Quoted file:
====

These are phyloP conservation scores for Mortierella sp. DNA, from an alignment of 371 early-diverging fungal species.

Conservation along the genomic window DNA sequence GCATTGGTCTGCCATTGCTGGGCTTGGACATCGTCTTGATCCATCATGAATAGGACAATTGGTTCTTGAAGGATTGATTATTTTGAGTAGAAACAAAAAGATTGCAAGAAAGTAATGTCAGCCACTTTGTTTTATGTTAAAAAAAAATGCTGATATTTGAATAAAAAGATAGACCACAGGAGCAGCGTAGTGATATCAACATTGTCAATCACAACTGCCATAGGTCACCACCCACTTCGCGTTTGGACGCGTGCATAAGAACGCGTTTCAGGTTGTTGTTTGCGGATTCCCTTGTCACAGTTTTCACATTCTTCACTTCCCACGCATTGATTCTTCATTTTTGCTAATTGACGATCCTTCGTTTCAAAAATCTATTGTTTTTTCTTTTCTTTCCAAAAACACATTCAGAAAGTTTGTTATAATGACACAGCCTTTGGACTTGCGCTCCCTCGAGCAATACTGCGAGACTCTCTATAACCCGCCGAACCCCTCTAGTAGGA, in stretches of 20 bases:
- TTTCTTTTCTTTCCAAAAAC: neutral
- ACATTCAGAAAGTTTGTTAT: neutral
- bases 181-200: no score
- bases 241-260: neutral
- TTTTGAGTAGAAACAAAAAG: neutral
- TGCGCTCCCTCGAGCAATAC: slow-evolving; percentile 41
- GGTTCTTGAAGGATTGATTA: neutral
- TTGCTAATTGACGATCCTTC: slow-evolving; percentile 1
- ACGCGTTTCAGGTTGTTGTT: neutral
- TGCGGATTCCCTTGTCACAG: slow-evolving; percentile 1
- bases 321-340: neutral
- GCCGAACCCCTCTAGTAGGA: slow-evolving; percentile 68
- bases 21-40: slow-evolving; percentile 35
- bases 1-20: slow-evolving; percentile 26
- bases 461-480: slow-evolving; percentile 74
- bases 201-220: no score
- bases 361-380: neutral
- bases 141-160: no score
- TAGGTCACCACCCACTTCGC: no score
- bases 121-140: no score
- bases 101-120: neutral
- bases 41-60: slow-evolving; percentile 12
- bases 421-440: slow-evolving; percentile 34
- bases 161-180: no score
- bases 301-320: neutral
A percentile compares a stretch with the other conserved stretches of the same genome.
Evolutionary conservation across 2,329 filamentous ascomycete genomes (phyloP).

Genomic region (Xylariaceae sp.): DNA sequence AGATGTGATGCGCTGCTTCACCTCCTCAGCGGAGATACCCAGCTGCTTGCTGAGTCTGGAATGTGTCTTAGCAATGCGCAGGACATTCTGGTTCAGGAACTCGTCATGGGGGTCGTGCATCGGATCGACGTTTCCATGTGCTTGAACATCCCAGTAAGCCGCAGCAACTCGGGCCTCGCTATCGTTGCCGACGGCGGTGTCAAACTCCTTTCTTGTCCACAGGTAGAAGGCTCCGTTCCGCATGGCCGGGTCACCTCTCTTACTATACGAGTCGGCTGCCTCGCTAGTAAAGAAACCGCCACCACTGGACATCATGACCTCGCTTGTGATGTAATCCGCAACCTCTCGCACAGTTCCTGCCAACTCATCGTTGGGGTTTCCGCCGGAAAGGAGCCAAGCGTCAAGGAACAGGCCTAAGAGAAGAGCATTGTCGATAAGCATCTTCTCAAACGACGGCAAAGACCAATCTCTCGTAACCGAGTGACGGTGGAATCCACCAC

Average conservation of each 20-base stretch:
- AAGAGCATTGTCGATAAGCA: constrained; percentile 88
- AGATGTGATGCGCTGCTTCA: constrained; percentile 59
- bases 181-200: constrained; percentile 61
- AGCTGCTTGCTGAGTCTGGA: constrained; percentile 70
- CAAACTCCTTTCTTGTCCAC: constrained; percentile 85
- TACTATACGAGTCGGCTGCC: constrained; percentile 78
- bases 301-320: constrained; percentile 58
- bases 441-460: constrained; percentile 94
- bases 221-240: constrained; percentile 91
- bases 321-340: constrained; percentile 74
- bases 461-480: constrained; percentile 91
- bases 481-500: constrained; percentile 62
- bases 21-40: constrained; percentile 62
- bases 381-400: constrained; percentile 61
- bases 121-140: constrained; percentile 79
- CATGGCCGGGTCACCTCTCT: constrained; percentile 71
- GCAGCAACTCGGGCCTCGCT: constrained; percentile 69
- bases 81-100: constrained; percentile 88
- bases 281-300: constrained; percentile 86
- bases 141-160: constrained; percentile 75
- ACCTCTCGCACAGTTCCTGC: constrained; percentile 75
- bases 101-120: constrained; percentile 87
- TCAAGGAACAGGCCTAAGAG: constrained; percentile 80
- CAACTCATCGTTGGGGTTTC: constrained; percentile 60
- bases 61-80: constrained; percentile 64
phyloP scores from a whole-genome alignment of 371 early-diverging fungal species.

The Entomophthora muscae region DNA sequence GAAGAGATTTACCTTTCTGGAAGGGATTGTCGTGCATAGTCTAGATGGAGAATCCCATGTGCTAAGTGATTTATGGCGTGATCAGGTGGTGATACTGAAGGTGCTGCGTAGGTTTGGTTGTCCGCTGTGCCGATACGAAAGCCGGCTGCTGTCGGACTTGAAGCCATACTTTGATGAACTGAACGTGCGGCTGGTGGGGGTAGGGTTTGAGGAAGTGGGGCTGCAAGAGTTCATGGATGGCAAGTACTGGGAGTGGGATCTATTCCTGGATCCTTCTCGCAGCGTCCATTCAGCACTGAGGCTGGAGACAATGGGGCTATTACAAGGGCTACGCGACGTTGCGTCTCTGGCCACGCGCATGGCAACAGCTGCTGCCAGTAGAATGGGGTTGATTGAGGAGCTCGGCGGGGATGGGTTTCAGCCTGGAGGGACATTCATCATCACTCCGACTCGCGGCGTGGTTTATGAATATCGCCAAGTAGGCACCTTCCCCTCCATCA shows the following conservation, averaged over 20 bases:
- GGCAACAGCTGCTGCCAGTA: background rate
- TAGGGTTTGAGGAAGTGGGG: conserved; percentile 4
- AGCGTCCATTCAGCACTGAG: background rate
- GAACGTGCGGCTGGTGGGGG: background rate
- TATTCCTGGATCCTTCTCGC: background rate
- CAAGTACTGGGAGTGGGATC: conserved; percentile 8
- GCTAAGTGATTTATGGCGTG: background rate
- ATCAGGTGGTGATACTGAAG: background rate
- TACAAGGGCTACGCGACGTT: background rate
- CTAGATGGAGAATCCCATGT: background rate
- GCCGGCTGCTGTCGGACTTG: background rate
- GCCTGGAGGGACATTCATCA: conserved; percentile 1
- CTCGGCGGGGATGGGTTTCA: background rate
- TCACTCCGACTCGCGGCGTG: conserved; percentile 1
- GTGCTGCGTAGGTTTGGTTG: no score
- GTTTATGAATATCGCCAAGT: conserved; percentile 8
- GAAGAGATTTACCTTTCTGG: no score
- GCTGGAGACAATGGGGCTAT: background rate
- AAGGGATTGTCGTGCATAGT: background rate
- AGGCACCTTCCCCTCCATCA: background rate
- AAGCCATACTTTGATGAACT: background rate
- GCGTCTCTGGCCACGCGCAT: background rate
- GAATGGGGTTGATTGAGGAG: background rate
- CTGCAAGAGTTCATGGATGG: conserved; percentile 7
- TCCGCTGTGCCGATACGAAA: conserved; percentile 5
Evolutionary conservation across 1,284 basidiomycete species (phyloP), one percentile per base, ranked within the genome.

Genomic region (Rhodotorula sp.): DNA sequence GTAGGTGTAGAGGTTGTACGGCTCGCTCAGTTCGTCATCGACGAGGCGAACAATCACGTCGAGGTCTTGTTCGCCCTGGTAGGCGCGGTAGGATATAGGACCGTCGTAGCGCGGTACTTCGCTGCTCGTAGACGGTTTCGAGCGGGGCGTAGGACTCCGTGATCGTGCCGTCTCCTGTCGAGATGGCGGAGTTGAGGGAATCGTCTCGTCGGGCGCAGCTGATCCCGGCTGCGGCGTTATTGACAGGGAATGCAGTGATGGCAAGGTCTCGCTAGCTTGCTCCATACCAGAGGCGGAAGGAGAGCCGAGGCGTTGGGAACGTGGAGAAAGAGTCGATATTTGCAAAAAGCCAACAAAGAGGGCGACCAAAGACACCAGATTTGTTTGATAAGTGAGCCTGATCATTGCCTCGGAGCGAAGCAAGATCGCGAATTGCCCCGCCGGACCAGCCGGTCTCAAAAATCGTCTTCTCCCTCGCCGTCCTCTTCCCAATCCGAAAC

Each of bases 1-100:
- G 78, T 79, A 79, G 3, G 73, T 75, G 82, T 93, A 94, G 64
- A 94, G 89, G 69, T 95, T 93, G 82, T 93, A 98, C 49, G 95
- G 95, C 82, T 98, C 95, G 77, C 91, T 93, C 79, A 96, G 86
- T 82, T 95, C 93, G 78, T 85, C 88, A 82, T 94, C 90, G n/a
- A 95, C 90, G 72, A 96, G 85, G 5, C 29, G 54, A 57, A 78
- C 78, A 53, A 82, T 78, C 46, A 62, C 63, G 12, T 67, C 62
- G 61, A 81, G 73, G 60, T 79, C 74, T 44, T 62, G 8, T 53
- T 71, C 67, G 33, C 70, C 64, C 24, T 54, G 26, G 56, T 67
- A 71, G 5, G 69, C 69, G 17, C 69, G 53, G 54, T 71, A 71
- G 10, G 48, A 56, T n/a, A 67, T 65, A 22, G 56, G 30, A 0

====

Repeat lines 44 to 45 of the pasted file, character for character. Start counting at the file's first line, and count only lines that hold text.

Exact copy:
- bases 21-40: constrained; percentile 62
- bases 381-400: constrained; percentile 61